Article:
We have significantly increased the capacity of the network at border crossings with new base stations. Kyivstar’s SMS channels are used by the State Emergency Service to inform the public about air alarms or “green corridors.” 150 million such messages have already been sent through Kyivstar’s network. We have recently started providing mobile bonuses for doctors working in the war zone. The company transferred over UAH 1 billion in income tax to the state budget ahead of schedule, and UAH 20 million in assistance to charitable foundations for humanitarian needs.

Our subscribers have collected more than UAH 1.2 million in assistance for the Armed Forces of Ukraine through a special service established by Kyivstar for this purpose. Every working business in Ukraine is a blow to the enemy. This is one way we hope to contribute to our collective victory. This is why our company does a lot to support its employees. In particular, Kyivstar has allocated almost USD 10 million to support employees during this difficult time. Almost 200 families of employees have found temporary shelter in Kyivstar locations in cities in western Ukraine.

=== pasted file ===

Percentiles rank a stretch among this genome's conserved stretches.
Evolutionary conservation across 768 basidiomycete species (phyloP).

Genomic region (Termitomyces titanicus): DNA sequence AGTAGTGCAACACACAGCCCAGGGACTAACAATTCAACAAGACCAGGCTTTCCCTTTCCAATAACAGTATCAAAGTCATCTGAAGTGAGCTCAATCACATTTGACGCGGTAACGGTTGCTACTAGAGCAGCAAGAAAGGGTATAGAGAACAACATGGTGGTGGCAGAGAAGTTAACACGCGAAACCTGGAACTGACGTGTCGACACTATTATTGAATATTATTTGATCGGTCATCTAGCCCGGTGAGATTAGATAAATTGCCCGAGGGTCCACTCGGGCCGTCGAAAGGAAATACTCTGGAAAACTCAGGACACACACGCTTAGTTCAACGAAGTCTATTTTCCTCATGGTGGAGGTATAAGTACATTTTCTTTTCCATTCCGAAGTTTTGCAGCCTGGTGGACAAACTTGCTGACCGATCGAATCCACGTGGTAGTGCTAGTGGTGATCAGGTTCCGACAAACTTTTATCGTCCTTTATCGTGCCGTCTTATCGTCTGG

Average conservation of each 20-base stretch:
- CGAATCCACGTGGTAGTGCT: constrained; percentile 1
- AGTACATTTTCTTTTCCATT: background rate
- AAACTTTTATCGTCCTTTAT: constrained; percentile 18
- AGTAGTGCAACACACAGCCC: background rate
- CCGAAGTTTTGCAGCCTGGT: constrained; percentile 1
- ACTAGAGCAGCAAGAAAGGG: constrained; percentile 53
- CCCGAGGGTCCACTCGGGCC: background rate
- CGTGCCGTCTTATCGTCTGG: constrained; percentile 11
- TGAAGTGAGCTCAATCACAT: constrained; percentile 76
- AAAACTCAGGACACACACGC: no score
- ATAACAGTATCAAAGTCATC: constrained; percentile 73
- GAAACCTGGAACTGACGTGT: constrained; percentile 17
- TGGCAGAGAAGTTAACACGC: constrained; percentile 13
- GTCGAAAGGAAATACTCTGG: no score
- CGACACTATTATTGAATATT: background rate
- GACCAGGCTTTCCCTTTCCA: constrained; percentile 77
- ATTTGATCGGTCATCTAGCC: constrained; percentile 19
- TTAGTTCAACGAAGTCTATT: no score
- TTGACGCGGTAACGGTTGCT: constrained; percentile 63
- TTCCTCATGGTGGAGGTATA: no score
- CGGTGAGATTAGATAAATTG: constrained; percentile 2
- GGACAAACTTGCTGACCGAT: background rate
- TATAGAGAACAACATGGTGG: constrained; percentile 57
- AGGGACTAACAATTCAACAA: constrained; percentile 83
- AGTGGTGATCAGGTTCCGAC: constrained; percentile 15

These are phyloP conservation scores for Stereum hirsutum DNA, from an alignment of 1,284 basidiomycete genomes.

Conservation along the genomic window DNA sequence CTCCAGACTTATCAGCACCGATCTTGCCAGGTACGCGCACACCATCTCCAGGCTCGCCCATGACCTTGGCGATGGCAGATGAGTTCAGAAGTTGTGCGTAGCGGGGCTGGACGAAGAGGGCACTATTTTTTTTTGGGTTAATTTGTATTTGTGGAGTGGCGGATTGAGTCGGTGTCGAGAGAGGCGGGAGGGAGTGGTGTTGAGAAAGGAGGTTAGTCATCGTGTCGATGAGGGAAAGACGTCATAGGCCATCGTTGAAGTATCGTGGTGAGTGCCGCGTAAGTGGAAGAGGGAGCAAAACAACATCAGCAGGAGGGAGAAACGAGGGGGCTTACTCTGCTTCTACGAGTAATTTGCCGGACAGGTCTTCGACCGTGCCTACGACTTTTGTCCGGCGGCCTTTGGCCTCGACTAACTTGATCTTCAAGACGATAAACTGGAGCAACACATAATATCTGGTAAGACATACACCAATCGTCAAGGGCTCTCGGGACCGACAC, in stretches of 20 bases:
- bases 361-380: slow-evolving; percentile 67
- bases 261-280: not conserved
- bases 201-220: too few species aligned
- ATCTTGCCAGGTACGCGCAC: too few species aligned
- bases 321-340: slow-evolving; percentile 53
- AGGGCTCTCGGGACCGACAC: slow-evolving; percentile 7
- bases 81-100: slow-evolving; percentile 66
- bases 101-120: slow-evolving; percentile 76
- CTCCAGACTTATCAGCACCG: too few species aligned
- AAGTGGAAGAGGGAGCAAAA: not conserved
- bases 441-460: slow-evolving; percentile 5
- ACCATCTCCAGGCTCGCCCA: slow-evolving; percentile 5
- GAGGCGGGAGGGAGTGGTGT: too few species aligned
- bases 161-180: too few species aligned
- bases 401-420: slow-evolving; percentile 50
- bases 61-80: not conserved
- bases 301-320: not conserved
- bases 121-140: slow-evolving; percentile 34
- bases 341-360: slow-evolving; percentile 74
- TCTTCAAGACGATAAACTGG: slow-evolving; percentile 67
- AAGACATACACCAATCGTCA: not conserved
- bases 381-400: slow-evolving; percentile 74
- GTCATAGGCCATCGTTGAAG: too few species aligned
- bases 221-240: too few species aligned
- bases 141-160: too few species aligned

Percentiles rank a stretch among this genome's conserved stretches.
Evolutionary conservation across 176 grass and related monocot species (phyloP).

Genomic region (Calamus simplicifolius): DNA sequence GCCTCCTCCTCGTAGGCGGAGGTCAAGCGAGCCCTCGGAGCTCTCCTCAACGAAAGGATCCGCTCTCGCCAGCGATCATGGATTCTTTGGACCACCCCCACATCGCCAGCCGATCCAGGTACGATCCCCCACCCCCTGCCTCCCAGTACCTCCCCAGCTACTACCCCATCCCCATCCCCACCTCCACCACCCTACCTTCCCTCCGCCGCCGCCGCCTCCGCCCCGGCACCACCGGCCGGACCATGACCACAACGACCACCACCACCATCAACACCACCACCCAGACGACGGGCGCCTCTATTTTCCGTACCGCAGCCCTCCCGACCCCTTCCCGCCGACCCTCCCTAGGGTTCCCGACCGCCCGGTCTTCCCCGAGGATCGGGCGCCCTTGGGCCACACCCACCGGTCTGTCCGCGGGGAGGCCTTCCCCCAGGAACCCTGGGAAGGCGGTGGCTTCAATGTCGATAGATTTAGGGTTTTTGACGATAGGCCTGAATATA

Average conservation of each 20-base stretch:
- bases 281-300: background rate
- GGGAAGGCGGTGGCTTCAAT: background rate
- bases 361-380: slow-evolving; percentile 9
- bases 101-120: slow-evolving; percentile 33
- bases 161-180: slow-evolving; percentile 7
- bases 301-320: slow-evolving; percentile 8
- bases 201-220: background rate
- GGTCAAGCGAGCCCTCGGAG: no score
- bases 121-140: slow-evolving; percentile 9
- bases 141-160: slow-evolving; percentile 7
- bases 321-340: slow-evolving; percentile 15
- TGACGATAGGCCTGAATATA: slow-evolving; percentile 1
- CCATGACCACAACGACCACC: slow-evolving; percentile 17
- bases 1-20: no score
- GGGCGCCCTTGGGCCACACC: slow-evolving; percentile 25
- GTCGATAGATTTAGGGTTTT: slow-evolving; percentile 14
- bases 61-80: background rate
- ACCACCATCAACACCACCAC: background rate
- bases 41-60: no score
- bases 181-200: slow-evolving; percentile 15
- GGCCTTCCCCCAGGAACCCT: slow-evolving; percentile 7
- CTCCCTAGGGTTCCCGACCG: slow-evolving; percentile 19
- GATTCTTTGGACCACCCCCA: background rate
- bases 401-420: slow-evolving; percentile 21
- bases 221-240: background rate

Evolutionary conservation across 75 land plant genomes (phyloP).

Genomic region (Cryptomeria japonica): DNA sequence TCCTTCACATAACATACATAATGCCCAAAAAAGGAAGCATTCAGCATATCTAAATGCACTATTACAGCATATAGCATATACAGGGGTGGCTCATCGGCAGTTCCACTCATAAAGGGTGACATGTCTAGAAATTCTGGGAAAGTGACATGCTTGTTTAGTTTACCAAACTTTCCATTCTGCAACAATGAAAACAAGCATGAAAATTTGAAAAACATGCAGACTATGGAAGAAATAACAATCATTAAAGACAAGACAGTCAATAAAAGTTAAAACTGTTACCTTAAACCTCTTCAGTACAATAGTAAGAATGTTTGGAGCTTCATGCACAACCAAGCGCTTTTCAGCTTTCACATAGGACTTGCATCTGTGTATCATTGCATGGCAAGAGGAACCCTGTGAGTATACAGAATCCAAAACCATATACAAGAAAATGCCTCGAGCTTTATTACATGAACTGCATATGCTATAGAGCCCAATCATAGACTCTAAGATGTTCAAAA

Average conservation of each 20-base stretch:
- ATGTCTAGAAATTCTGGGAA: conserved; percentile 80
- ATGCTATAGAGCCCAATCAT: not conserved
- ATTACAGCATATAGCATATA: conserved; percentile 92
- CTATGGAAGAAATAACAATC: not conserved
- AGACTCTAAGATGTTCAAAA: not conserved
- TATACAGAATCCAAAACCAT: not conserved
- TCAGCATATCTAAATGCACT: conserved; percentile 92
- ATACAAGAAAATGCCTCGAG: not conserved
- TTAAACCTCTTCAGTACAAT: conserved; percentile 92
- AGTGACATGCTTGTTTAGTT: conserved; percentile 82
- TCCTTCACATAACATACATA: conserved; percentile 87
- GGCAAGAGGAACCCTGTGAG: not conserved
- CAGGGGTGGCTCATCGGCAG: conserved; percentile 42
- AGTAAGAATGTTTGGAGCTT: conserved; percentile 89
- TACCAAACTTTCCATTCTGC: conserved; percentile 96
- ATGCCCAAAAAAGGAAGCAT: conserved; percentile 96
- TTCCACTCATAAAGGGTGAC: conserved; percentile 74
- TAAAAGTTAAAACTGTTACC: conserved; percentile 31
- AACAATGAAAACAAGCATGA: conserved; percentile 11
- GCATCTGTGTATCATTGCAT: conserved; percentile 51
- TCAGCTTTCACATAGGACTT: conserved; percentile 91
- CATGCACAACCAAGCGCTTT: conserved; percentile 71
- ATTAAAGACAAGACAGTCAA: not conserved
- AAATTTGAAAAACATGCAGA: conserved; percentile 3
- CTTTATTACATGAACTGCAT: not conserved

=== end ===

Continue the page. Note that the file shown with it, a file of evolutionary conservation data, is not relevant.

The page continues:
What advice would you give to subscribers on how to stay in touch during a military invasion?

Use national roaming. If one mobile network is disconnected in your locality, there is a possibility that others will work. Do not overload the network. While you are uploading a video, someone cannot call or receive vital information from the internet. Use SMS and mobile messengers. In occupied areas, people should above all take care of their safety. Do not use mobile phones on the street to avoid being attacked. If this happens, try to inform your mobile service provider to block the SIM-card.


You have mentioned national roaming: how does this work and what are the benefits for subscribers?

Since the beginning of the war, the concept of “competition” for telecommunication market service providers has disappeared in Ukraine. I hope the Antimonopoly Committee will forgive me for such a statement! All subscribers can now connect via any operator in Ukraine. They just need to select a working network in their mobile gadget. For example, 360,000 subscribers of other mobile service providers join the Kyivstar network every day via national roaming. Telecommunications market operators do not limit themselves to this. We help each other through interactions, communication channels, and in the elimination of accidents. Operators have joined forces around a common goal, the victory of Ukraine. I would like to thank our partners and friends at Vodafone Ukraine, lifecell, Ukrtelecom, Atracom, Eurotranstelecom, Datagroup and other telecommunications operators, as well as our foreign partners for all their efforts. Together we will win!